He began buying books to learn about minerals and the region’s geology. He accompanied a German geologist and gemmologist on his field trips and learnt more. Playing in his mind, he says, was also a parable he had heard from a Buddhist teacher: a man lived in poverty all his life, in a hut, cooking his frugal meals on a wood-fire built on three stones, and when he died people realised that those stones, crusted with soot, were actually gold. Perhaps reading the parable more literally than the teacher intended, Angchok says he thought, “We Ladakhis are like that poor man.” They were sitting on stones whose value they didn’t realise.

Angchok stops his car on seeing something high on the slope rising to our right. A quartz vein, he explains, which sometimes has interesting things in it, like gold and copper nuggets. We clamber up the sheer pile of shale fragments to the narrow ledge. No gold in sight, but there is a pocket in the vein, which yields quartz crystals, though nothing as impressive as those in the museum. Angchok suggests going higher but I have hung on long enough and am already descending. Much of Angchok’s rock hunting takes him deeper and higher into the mountains, often for several days at a time. He once fell into a crevasse while looking for sapphire and was frostbitten by the time help arrived.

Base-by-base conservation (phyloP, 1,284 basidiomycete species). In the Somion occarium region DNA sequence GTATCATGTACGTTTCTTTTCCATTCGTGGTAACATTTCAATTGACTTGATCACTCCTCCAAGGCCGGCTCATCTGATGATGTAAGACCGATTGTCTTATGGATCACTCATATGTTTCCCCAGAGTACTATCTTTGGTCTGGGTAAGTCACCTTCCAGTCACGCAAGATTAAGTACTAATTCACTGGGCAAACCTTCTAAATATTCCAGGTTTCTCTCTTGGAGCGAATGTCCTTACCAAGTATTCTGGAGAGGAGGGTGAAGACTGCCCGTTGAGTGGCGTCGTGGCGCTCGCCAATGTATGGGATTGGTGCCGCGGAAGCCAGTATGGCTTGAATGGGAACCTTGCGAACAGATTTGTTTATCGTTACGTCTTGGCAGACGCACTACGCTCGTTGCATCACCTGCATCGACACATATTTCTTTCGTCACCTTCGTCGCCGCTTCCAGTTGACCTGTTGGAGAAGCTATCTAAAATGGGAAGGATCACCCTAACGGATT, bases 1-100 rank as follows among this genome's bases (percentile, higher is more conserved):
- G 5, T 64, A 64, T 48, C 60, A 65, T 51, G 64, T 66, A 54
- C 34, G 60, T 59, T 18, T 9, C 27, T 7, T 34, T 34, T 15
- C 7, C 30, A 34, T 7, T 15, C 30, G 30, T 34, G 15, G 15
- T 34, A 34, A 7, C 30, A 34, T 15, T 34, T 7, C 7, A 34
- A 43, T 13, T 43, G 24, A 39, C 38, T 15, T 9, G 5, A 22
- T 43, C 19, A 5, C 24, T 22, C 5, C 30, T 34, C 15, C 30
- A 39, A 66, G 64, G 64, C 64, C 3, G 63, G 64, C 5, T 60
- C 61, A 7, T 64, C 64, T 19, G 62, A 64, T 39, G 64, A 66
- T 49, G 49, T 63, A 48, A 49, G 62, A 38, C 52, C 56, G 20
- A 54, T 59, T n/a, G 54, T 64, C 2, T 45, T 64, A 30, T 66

Over the years Angchok had collected so many rocks, some weighing a couple of hundred kilos, that his house began to fill up. He doesn’t seem to have minded, but his wife certainly did. “Missus ko to gussa aayega na (The missus will get angry, no),” he says. Having presumably stubbed her toe once too often, she led a campaign to rid the house of rocks, which gave Angchok an idea. He would rent a place and turn his collection into a museum. This would be a place to see all of the mineral riches of Ladakh. The museum now holds around 300 exhibits.


Our next stop is at one of Angchok’s favourite spots. A sandy bank of the Zanskar with large boulders and rounded rocks. This is where he found the large chunk of copper exhibited in the museum. He holds up rocks one after the other. Limonite. Peridotite. Aragonite.